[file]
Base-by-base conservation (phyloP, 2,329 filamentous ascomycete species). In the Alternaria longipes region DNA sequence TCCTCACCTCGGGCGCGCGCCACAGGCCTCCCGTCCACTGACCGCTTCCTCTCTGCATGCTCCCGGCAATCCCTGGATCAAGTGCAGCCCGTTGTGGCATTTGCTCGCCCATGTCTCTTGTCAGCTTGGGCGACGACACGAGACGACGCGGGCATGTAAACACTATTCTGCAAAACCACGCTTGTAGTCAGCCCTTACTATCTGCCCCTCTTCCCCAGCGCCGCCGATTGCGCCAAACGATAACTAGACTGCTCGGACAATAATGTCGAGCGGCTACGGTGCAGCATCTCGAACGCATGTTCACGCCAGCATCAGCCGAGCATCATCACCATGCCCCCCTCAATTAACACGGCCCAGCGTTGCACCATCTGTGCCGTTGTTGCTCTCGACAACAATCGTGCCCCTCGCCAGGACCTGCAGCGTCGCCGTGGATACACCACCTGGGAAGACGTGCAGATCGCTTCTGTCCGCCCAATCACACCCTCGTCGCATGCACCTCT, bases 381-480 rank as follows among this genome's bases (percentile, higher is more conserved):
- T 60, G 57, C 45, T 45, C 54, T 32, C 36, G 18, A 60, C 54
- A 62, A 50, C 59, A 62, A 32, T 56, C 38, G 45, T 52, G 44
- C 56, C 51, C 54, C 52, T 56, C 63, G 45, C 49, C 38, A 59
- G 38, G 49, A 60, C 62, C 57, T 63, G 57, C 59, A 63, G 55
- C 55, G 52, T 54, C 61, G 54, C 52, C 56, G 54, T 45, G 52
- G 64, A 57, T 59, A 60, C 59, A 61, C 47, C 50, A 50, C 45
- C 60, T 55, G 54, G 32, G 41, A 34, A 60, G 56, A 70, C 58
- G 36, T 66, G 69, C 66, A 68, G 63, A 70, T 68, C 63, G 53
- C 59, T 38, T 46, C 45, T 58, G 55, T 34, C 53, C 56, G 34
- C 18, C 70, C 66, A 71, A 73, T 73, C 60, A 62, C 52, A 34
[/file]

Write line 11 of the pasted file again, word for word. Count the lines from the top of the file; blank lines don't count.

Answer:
- C 18, C 70, C 66, A 71, A 73, T 73, C 60, A 62, C 52, A 34